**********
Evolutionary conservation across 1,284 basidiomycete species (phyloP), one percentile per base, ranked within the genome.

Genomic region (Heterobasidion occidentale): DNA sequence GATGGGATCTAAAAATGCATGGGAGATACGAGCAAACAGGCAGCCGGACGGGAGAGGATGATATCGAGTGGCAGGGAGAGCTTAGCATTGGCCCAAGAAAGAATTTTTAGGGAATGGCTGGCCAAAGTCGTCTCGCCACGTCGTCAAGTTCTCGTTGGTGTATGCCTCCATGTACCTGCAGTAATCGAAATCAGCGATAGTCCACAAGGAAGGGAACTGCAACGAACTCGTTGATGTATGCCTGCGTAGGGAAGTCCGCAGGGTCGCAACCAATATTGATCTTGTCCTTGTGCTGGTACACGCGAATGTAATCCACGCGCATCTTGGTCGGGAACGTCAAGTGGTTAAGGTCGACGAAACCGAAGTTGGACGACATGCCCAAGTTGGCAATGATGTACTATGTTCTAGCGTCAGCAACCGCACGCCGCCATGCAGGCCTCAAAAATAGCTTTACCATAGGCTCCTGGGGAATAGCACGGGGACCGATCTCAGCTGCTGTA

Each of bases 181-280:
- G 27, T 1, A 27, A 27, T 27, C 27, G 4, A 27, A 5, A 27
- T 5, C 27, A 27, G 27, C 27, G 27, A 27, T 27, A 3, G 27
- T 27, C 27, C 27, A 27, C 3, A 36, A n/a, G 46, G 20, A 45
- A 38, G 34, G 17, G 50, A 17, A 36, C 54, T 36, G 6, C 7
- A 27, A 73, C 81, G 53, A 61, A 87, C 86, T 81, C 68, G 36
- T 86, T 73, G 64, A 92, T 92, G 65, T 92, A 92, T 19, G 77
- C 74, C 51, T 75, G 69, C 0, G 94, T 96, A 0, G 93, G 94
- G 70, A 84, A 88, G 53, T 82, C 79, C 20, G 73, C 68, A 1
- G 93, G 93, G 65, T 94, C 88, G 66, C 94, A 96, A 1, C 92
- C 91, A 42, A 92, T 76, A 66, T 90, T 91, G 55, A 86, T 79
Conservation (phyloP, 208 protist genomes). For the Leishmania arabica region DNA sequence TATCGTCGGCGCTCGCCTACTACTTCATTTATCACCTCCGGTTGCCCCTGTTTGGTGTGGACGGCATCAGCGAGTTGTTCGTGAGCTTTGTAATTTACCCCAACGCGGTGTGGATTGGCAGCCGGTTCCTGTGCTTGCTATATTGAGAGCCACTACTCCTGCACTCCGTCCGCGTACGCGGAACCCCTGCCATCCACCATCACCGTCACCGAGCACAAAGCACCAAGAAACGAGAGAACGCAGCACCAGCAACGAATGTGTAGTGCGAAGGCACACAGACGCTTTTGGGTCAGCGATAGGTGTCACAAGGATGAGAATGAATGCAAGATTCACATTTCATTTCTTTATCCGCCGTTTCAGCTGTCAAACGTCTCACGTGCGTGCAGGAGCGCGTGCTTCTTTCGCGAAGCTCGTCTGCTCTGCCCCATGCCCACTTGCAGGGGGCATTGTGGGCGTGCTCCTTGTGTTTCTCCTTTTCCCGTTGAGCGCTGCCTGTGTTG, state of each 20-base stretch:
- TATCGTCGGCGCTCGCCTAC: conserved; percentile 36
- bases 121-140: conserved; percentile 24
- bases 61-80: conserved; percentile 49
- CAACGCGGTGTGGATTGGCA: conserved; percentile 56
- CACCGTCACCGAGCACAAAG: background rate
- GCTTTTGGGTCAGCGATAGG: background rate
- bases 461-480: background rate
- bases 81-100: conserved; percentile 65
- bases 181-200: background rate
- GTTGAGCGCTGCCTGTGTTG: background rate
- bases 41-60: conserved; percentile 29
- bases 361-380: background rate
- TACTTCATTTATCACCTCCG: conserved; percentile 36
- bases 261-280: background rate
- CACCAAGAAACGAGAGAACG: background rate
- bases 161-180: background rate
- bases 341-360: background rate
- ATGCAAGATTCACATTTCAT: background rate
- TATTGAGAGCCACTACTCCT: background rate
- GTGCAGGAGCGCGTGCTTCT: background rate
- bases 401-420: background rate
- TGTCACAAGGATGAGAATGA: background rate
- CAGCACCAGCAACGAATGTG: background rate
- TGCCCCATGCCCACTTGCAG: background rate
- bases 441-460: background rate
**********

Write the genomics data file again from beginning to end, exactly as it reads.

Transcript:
Evolutionary conservation across 1,284 basidiomycete species (phyloP), one percentile per base, ranked within the genome.

Genomic region (Heterobasidion occidentale): DNA sequence GATGGGATCTAAAAATGCATGGGAGATACGAGCAAACAGGCAGCCGGACGGGAGAGGATGATATCGAGTGGCAGGGAGAGCTTAGCATTGGCCCAAGAAAGAATTTTTAGGGAATGGCTGGCCAAAGTCGTCTCGCCACGTCGTCAAGTTCTCGTTGGTGTATGCCTCCATGTACCTGCAGTAATCGAAATCAGCGATAGTCCACAAGGAAGGGAACTGCAACGAACTCGTTGATGTATGCCTGCGTAGGGAAGTCCGCAGGGTCGCAACCAATATTGATCTTGTCCTTGTGCTGGTACACGCGAATGTAATCCACGCGCATCTTGGTCGGGAACGTCAAGTGGTTAAGGTCGACGAAACCGAAGTTGGACGACATGCCCAAGTTGGCAATGATGTACTATGTTCTAGCGTCAGCAACCGCACGCCGCCATGCAGGCCTCAAAAATAGCTTTACCATAGGCTCCTGGGGAATAGCACGGGGACCGATCTCAGCTGCTGTA

Each of bases 181-280:
- G 27, T 1, A 27, A 27, T 27, C 27, G 4, A 27, A 5, A 27
- T 5, C 27, A 27, G 27, C 27, G 27, A 27, T 27, A 3, G 27
- T 27, C 27, C 27, A 27, C 3, A 36, A n/a, G 46, G 20, A 45
- A 38, G 34, G 17, G 50, A 17, A 36, C 54, T 36, G 6, C 7
- A 27, A 73, C 81, G 53, A 61, A 87, C 86, T 81, C 68, G 36
- T 86, T 73, G 64, A 92, T 92, G 65, T 92, A 92, T 19, G 77
- C 74, C 51, T 75, G 69, C 0, G 94, T 96, A 0, G 93, G 94
- G 70, A 84, A 88, G 53, T 82, C 79, C 20, G 73, C 68, A 1
- G 93, G 93, G 65, T 94, C 88, G 66, C 94, A 96, A 1, C 92
- C 91, A 42, A 92, T 76, A 66, T 90, T 91, G 55, A 86, T 79
Conservation (phyloP, 208 protist genomes). For the Leishmania arabica region DNA sequence TATCGTCGGCGCTCGCCTACTACTTCATTTATCACCTCCGGTTGCCCCTGTTTGGTGTGGACGGCATCAGCGAGTTGTTCGTGAGCTTTGTAATTTACCCCAACGCGGTGTGGATTGGCAGCCGGTTCCTGTGCTTGCTATATTGAGAGCCACTACTCCTGCACTCCGTCCGCGTACGCGGAACCCCTGCCATCCACCATCACCGTCACCGAGCACAAAGCACCAAGAAACGAGAGAACGCAGCACCAGCAACGAATGTGTAGTGCGAAGGCACACAGACGCTTTTGGGTCAGCGATAGGTGTCACAAGGATGAGAATGAATGCAAGATTCACATTTCATTTCTTTATCCGCCGTTTCAGCTGTCAAACGTCTCACGTGCGTGCAGGAGCGCGTGCTTCTTTCGCGAAGCTCGTCTGCTCTGCCCCATGCCCACTTGCAGGGGGCATTGTGGGCGTGCTCCTTGTGTTTCTCCTTTTCCCGTTGAGCGCTGCCTGTGTTG, state of each 20-base stretch:
- TATCGTCGGCGCTCGCCTAC: conserved; percentile 36
- bases 121-140: conserved; percentile 24
- bases 61-80: conserved; percentile 49
- CAACGCGGTGTGGATTGGCA: conserved; percentile 56
- CACCGTCACCGAGCACAAAG: background rate
- GCTTTTGGGTCAGCGATAGG: background rate
- bases 461-480: background rate
- bases 81-100: conserved; percentile 65
- bases 181-200: background rate
- GTTGAGCGCTGCCTGTGTTG: background rate
- bases 41-60: conserved; percentile 29
- bases 361-380: background rate
- TACTTCATTTATCACCTCCG: conserved; percentile 36
- bases 261-280: background rate
- CACCAAGAAACGAGAGAACG: background rate
- bases 161-180: background rate
- bases 341-360: background rate
- ATGCAAGATTCACATTTCAT: background rate
- TATTGAGAGCCACTACTCCT: background rate
- GTGCAGGAGCGCGTGCTTCT: background rate
- bases 401-420: background rate
- TGTCACAAGGATGAGAATGA: background rate
- CAGCACCAGCAACGAATGTG: background rate
- TGCCCCATGCCCACTTGCAG: background rate
- bases 441-460: background rate